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Voter ID Laws: Necessary or Likely to Disenfranchise Voters?

As the November election approaches, the arguments for and against strict voter identity laws heat up.

Election season is heating up, and so is the debate on voter identity. One side of the issue argues that stringent voter identity laws are necessary so as not to dilute the vote of legitimate voters. The other side argues that the strict controls have the effect of disenfranchising legitimate voters. 

A recent story in the Huffington Post cites examples from both sides of the argument, ultimately claiming that it appears more legitimate votes are disenfranchised than fraudulent ones prevented.

More than two dozen states have some form of ID requirements, and 11 of those passed new rules over the past two years. According to Georgia Secretary of State Brian Kemp's website, voters are required to show one of several forms of photo ID:

  • Any valid state or federal government issued photo ID, including a free Voter ID Card issued by your county registrar's office or the Georgia Department of Driver Services (DDS)
  • A Georgia Driver's License, even if expired.
  • Valid employee photo ID from any branch, department, agency, or entity of the U.S. Government, Georgia, or any county, municipality, board, authority or other entity of this state.
  • Valid U.S. Passport ID.
  • Valid U.S. Military photo ID.
  • Valid Tribal photo ID.

Republicans have been the driving force behind this, claiming that in previous years convicted felons and the deceased have voted. Democrats and voting rights groups claim the ID laws suppress votes, particularly among the elderly, poor and minorities. These groups tend to lean Democratic.

In each of these cases, the numbers are not particularly high when you look at the big picture. But when you take into account that the 2000 presidential race was decided by a 537-vote margin in Florida, it’s not hard to see why this is such a hot-button issue right now.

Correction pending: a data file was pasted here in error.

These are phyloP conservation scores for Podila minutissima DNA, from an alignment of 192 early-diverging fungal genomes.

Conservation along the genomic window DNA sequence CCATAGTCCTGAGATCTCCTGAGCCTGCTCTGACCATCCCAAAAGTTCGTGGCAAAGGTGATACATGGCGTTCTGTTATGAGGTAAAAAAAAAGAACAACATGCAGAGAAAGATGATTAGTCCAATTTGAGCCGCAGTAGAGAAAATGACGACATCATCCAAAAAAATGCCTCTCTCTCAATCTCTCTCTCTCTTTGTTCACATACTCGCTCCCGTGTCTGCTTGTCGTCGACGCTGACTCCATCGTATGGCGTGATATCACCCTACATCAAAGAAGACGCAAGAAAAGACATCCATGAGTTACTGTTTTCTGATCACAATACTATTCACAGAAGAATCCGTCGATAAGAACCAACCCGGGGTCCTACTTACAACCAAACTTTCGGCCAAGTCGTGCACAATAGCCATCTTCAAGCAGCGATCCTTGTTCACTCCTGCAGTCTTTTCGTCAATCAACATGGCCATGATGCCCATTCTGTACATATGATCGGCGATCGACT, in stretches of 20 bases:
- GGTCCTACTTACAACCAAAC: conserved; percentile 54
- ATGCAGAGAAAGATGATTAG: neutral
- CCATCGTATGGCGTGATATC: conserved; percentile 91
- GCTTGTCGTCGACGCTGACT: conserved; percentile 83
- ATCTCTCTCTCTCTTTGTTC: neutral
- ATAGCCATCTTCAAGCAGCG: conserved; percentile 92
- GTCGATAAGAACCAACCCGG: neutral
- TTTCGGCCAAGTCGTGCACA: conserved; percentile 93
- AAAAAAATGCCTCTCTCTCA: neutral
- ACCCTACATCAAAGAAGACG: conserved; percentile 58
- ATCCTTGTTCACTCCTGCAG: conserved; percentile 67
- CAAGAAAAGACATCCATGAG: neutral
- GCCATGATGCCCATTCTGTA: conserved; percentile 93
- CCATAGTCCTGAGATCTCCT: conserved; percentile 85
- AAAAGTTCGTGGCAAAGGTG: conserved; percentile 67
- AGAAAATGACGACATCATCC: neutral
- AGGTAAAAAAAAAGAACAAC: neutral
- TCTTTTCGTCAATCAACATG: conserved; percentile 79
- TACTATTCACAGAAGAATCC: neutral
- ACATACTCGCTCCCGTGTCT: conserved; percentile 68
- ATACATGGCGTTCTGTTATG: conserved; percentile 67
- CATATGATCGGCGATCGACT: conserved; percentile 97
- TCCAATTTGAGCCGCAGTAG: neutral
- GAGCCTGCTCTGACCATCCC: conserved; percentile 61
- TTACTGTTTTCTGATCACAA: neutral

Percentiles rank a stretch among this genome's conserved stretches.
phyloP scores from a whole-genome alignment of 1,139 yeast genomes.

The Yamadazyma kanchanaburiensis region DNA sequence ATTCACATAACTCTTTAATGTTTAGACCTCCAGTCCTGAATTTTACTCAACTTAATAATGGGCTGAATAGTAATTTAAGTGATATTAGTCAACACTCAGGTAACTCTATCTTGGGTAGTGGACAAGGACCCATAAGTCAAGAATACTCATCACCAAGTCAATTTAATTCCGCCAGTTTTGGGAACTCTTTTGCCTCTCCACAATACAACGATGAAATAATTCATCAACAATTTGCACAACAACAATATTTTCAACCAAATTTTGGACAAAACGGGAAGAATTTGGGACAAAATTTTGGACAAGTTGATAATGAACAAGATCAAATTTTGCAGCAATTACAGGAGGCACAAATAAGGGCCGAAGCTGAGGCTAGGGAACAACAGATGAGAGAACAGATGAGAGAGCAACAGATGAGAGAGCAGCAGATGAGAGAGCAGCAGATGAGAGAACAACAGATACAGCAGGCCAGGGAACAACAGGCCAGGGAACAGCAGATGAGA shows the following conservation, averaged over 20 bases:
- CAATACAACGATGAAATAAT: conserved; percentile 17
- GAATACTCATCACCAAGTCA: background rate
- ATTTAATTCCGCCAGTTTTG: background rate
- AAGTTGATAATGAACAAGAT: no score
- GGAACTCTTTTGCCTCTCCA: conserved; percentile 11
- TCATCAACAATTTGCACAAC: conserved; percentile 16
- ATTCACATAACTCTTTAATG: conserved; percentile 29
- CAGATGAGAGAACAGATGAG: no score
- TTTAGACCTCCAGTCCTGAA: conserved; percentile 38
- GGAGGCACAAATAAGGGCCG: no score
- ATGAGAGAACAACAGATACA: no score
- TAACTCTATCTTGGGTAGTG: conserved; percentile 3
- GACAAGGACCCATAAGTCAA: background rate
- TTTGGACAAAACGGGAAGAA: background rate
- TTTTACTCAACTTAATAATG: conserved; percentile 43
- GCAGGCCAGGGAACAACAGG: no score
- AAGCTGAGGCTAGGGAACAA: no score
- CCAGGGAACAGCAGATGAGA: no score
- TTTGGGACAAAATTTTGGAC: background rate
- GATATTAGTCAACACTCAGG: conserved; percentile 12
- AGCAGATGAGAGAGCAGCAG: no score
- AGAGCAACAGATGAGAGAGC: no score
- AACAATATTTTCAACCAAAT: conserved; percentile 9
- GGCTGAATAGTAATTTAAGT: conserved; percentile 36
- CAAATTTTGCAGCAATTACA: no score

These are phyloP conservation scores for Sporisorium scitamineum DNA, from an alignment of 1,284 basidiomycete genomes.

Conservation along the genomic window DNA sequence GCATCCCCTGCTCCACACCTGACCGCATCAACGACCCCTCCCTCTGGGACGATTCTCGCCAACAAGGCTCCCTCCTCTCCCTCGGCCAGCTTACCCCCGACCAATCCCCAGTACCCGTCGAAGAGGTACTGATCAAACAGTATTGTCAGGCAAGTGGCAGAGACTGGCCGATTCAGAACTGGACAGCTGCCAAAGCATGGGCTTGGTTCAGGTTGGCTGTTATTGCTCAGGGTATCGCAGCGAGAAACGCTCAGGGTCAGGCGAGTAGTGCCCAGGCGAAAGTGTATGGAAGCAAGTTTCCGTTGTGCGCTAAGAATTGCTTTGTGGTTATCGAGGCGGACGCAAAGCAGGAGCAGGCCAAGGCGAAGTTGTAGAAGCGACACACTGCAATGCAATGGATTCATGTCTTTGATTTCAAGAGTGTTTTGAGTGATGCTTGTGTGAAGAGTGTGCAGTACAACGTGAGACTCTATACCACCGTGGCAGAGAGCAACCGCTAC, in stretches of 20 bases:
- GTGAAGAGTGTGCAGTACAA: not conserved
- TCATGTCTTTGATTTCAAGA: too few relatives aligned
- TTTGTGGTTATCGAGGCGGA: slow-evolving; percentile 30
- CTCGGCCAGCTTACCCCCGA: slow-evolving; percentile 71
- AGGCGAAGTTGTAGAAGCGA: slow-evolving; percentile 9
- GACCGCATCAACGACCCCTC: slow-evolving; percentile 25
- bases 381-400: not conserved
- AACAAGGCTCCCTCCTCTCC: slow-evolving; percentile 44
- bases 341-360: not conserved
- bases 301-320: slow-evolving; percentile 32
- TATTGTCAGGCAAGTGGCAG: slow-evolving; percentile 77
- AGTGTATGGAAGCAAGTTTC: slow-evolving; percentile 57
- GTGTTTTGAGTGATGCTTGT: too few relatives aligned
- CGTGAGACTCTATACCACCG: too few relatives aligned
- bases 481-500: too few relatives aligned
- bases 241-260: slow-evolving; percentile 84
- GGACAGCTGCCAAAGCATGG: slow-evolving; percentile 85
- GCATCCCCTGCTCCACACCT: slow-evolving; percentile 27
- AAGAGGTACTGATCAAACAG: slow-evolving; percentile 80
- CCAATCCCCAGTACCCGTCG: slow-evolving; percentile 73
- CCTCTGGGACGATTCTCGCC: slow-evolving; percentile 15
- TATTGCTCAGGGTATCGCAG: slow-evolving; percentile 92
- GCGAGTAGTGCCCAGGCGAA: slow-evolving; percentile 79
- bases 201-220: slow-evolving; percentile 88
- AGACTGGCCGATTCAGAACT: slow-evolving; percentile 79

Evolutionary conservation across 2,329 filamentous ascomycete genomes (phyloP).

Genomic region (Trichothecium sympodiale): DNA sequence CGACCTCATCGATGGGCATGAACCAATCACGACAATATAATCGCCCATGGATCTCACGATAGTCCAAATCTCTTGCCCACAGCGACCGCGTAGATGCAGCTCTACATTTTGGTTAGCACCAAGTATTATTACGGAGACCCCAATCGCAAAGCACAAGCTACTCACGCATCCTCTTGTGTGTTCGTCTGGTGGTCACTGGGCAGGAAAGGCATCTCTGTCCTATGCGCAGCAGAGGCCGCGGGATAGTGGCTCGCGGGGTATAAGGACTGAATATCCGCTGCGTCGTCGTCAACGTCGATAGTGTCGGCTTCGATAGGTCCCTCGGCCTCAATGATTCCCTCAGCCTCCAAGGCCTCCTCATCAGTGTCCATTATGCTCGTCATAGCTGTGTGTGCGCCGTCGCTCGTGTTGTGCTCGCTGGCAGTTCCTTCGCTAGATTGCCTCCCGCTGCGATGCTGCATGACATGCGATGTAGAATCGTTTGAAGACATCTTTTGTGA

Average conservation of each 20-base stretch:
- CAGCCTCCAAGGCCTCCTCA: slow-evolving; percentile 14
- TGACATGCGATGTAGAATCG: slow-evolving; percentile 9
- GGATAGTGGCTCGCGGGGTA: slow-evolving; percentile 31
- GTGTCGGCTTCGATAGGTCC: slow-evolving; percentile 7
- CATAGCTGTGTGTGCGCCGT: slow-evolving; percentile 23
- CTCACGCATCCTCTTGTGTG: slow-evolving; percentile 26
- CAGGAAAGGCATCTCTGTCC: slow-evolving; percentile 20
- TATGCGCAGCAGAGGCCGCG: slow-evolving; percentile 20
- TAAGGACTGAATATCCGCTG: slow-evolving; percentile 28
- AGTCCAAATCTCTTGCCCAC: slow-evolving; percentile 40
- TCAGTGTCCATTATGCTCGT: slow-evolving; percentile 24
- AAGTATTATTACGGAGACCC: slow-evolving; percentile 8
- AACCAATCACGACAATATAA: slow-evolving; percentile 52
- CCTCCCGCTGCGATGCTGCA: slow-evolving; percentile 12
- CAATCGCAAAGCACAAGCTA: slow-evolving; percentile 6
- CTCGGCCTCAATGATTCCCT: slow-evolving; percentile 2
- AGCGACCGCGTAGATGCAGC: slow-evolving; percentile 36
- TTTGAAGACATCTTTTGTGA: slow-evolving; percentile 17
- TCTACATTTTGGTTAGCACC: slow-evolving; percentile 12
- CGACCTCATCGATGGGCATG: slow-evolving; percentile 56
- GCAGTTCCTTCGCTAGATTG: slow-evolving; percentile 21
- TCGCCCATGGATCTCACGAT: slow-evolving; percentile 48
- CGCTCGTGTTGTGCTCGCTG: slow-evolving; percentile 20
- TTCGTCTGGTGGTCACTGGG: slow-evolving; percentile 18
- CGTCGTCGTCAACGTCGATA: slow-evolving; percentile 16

Will tougher voter ID laws ensure legitimate elections or disenfranchise legitimate voters? Tell us in the comments.

S Bailey July 16, 2012 at 08:05 PM
Again, you attack personally. I tired of this greatly. You do not know me nor my past. I know that I do not share many of your thoughts & only agree with you on some superficial topics. Corruption is anywhere you look, whether in Congress, the White House, under the Gold Dome or in your own home. I noticed that you failed to talk about the points that I made but rather tangented off to attack some of things I did reference. Diffusion & misdirection is a common tool of those that cannot bring substance to an argument. As to the Constitution....you failed to point out either by mistake or intent...the Constitution is a Living Document that can be modified and has been modified to reflect the current times. AND not all minorities were slaves or servants from the beginning of this country. Even whites came to this continent as Indentured Servants (a polite name for slavery). No race has been completely blameless or exempt from oppression. We are a Society, made up of many nationalities, we have been since the beginning. We will continue to be. Your own personal divisiveness will only serve to disenfranchise those who buy into the false premise that they are oppressed. I'm oppressed, you are oppressed, my neighbor is oppressed, your neighbor is oppressed.....where does it stop ??? Under your thinking, it never does. I choose to be a 'glass is half-full' kind of guy, you, on the other hand, sees only that the glass is half empty, but someone never got a sip.